“In 2002, the Guidebook applied a science-based understanding, developed the water balance methodology to establish performance targets, and demonstrated that urban watershed restoration could be accomplished over a 50-year time-frame as and when communities redevelop,” states Peter Law. “The premise underpinning the Guidebook was that land development and watershed protection can be compatible.”

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FLASHBACK TO 2011: "Visualize what we want our watersheds to look like in 50 years" – theme for ISMP Course Correction in British Columbia


“The genesis for Integrated Stormwater Management Plans was a desire to integrate the community, engineering, planning and environmental perspectives. The implicit goal was to build and/or rebuild communities in balance with ecology. Local governments knew they had to do business differently to restore watershed health,” stated Robert Hicks.

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Affordable & Effective Asset Management: Drainage Infrastructure Screening Tool supports implementation of “Sustainable Service Delivery” by local governments in British Columbia


“The Screening Tool is an intermediary step in the assessment process that also happens to include the opportunity to provide a look at how climate change will affect the drainage systems. The tool also makes it is easy to assess the relative significance of changes in land use, in particular densification. Local governments can now consider both climate change and land use change at the same time, and with the same tool,” says Jim Dumont.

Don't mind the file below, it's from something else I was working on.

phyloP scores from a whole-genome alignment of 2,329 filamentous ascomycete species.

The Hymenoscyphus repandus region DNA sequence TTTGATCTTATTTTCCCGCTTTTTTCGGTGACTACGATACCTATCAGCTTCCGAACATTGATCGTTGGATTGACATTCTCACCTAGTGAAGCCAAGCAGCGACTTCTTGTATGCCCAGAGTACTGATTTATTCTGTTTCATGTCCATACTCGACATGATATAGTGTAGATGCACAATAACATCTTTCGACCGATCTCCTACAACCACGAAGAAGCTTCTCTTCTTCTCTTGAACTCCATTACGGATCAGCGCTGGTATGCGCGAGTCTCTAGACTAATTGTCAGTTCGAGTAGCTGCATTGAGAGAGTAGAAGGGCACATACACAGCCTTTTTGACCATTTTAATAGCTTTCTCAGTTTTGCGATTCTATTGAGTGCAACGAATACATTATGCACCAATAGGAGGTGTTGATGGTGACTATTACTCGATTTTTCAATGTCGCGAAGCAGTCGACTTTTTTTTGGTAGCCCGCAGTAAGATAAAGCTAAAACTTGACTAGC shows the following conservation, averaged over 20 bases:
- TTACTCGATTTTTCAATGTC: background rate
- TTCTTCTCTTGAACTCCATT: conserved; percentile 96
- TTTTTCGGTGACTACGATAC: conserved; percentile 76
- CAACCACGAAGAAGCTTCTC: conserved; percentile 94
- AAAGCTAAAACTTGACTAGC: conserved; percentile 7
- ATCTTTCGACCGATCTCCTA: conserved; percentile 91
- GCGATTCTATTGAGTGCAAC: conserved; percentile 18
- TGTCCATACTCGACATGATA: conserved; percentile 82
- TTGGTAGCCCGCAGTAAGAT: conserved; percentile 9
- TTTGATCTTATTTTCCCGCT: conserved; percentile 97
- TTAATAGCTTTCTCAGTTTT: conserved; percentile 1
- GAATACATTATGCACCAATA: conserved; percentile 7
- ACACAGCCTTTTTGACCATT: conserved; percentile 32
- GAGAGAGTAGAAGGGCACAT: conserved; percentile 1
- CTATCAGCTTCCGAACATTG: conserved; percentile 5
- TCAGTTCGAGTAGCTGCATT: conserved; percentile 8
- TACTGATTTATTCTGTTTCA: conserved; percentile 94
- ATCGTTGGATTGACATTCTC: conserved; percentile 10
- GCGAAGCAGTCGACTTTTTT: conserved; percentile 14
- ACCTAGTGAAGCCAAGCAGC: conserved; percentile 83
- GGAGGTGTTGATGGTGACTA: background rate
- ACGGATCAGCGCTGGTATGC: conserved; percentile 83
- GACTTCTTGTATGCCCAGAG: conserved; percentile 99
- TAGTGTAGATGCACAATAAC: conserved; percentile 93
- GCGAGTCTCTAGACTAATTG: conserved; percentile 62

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Creating the Future in British Columbia: Recognize and Address the “Shifting Baseline”


“Every generation will use the images that they got at the beginning of their conscious lives as a standard and will extrapolate forward. And the difference then, they perceive as a loss. But they don’t perceive what happened before as a loss. You can have a succession of changes. At the end you want to sustain miserable leftovers. And the question is, why do people accept this?,” stated Daniel Pauly.

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Mantra for Sustainable Rainwater Management in British Columbia: "Build a Vision, Create a Legacy"


“Fundamental change in the scope of rainwater/stormwater planning, development standards, construction and operations will only happen if there is a broad understanding as to why the changes are needed, what they are, and how they can be practically implemented. The ability of consumers and the development community to adapt will then set the pace of change,” stated Erik Karlsen.

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Adapting to a Changing Climate: “We try to inspire communities to have a vision of their future, what they will look like on the ground in fifty years,” says Tim Pringle


“After ten years of involvement with the Partnership for Water Sustainability, I feel as committed as ever. At times, I find myself amazed at the collective expertise of the volunteers who work in Partnership initiatives. Their wisdom makes the work of the Partnership efficient; it allows a great deal to be done with very limited dollars. We collaborate with practitioners as equals and take services to their territories,” states Tim Pringle.